By | Rachel Brooks
With special guest Dr. Ali Demirdas. Dr. Demirdas is an expert of Turkish foreign policy. His work has appeared in publications such as The National Interest, Jerusalem Post, Fair Observer, Inside Arabia, and more.
Interviewers questions are in bold, responses are in plain text throughout.
Image credit: photo submitted by the guest, fair use.
U.S. democracy was undermined by the events in Congress on January 6. How will America’s recently undermined democracy affect the Iranian region, and U.S. foreign policy?
I am beginning to see signs of disruption in civilian-military relations in the United States. For some time, the Pentagon has been acting autonomously from the Congressional oversight, of which American lawmakers have repeatedly complained. We must remember that Trump has planted his loyalists within the Pentagon recently. If these Trump loyalists are not removed, it may result in the State Department, the civilians, being unable to sync American policy projection with soldiers.
How all this is going to be reflected in the Middle East has yet to be seen but it may not serve American interest considering we are seeing a stronger and more coherent Turkish and Russian presence in the Middle East.
Also, the US has lost the moral justification to spread democracy in the region. This will make Biden’s declared policy of “strengthening democracy” across the world very difficult. The US is losing credibility in this field by amassing 25,000 soldiers in Washington, with private companies clamping down on ‘hate language’ it gives the appearance that they are taking away freedom of speech. Many Trump supporters believe that they are initiating what appears to be a ‘witch hunt’ on anyone who has displayed support for Trump. These are the things that appear to be what dictators are known to do. However, I expect that Biden will still likely push the Middle Eastern dictatorships toward a democratic transition.
How will Iran’s return to the nuclear deal allow Russia to take advantage of the oil industry in the region?
With Democrats controlling Congress and the Presidency, Biden has announced an ambitious plan called the Green Deal. According to this, Washington will push for clean air, water, and soil. This will likely not only impact the American oil industry but the Gulf oil producers in the Middle East. The US under the Biden Administration will move away from oil towards cleaner energy sources. (Today, Biden announced he is canceling the Keystone XL oil pipeline that is built to carry oil from Canada to Texas, US) This fear of Biden’s impending war on hydrocarbon energy has prompted Saudi Arabia and the United Arab Emirates to mend their ties with Qatar and Turkey in hopes of creating a regional block against Biden’s impending charge against them. We may witness America’s relations souring with those Middle Eastern monarchies.
With regards to Iran, Biden and the previous Obama Administration have had this urge to salvage Iran from the Washington hawks. Biden could turn a blind eye to Iran’s oil exports in hope of reviving the Iranian economy while clamping down on the Gulf oil producers.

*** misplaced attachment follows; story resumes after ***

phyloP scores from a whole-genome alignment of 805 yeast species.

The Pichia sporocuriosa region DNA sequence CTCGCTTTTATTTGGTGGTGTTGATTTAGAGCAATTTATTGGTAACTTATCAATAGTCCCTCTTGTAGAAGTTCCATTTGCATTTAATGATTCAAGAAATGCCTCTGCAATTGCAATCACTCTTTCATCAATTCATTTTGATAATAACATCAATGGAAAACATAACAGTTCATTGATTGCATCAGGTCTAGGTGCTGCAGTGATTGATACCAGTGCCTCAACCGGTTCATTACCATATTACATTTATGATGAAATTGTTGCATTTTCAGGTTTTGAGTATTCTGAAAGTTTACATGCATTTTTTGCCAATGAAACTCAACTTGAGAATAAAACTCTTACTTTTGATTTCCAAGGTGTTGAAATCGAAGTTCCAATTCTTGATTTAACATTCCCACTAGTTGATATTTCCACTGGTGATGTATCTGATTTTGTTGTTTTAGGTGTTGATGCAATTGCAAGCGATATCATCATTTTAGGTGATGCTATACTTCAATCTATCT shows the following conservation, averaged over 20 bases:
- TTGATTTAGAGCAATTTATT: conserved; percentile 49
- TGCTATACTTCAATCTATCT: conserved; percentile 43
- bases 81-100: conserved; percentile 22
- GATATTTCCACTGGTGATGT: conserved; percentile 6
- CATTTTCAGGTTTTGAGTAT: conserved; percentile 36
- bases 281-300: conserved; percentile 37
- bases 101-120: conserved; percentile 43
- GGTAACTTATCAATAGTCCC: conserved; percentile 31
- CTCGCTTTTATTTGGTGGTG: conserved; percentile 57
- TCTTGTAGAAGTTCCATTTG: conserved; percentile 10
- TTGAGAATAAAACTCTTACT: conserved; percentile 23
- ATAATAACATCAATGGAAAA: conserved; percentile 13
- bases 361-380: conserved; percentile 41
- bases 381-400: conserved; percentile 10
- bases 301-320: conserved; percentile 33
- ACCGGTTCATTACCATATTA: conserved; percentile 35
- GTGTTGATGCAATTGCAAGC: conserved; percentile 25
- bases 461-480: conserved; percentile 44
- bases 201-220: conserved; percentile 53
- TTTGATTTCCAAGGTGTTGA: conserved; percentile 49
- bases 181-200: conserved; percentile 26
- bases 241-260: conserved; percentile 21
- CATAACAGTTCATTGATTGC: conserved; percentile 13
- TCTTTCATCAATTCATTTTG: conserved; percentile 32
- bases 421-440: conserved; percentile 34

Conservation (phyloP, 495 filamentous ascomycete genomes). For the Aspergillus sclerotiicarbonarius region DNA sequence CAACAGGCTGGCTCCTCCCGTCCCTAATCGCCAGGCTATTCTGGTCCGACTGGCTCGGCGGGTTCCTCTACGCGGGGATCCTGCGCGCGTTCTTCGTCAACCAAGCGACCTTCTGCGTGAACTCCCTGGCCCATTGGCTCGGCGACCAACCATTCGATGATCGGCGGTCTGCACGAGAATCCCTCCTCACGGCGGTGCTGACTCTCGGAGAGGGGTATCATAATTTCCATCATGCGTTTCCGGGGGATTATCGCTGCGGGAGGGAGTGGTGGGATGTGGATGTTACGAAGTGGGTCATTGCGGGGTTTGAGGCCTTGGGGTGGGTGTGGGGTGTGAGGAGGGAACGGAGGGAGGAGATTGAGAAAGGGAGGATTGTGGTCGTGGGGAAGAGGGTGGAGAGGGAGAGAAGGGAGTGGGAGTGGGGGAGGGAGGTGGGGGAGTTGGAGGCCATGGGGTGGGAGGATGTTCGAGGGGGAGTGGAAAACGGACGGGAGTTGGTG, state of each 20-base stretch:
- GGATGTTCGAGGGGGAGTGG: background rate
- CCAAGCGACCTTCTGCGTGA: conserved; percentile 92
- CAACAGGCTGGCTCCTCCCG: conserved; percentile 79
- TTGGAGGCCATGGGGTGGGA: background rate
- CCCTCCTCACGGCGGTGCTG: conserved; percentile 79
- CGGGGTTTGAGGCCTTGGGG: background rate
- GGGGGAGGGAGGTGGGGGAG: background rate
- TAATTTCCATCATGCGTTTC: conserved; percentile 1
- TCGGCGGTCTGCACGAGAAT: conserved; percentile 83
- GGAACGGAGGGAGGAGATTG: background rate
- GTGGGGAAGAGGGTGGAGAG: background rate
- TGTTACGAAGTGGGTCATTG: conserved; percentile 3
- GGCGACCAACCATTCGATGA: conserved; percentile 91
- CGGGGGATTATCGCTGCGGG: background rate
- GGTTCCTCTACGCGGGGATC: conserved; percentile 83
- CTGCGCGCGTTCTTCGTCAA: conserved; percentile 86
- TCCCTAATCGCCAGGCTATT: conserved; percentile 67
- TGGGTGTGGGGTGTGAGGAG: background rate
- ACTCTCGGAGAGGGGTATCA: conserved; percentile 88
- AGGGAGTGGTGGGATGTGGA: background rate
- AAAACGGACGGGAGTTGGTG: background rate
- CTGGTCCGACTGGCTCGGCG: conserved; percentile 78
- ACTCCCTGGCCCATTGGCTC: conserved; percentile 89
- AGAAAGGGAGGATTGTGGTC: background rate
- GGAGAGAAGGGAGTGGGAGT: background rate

Could the Iran-US rapprochement negatively affect Turkey?
Yes. If the constricting sanctions are eased, Iran will be able to generate revenues to fund its notorious Shia militia network that stretches from Iran to Lebanon, from Yemen to Syria. The last thing Turkey would want is the strengthening of this Shia influence across its borders in Syria and Iraq. One reason Turkish-Iraqi relations are improving is this possibility. Israel too is going to be disturbed by the rising Shia influence. A Turkish-Israeli rapprochement to counter Iran may be on the table in the coming months.
Moreover, if Iran openly increases its nuclear weapons capabilities, countries such as Turkey and Saudi Arabia will not hesitate to build their own nuclear weapons program, ushering an unprecedented nuclear arms race in the region. This scenario may not end well!
How will Turkey reflect on the post Karabakh War region?
By facilitating the decisive Azeri victory in Karabakh, Turkey has become one of the winners of the chess game in the Caucasus. The most important of these gains is the establishment of a direct land route between Turkey and Azerbaijan via Armenia. Moreover, the Turkish military, for the first time since 1918 will be stationed in Azerbaijan. These are major victories for Ankara. However, at the same time, Russia has set foot in the Azeri territories in what is left of the Armenian controlled Nagorno-Karabakh. This is clearly an attempt to not only establish a presence in the former Soviet sphere but also to counterbalance Turkey and even Iran in the region.
What about Turkey’s possible departure from NATO?
I have written an article called, ‘Should Turkey be Kicked out of NATO?’ where I explained why Turkey and NATO will not be mutually unwilling to part their ways. In fact, the French president Macron, who has previously said that NATO is brain dead, sent a letter to Mr. Tayyip Erdogan expressing his intent to improve relations with NATO.
Europe needs NATO to counter Russia’s increasing aggressiveness on its doorstep. (Ukraine, Belorussia, and Georgia.) Furthermore, Biden announced his desire to counter Russia by strengthening NATO. Without Turkey’s military power, NATO is ineffective. Therefore, it looks as if it is necessary to increase cooperation among NATO members.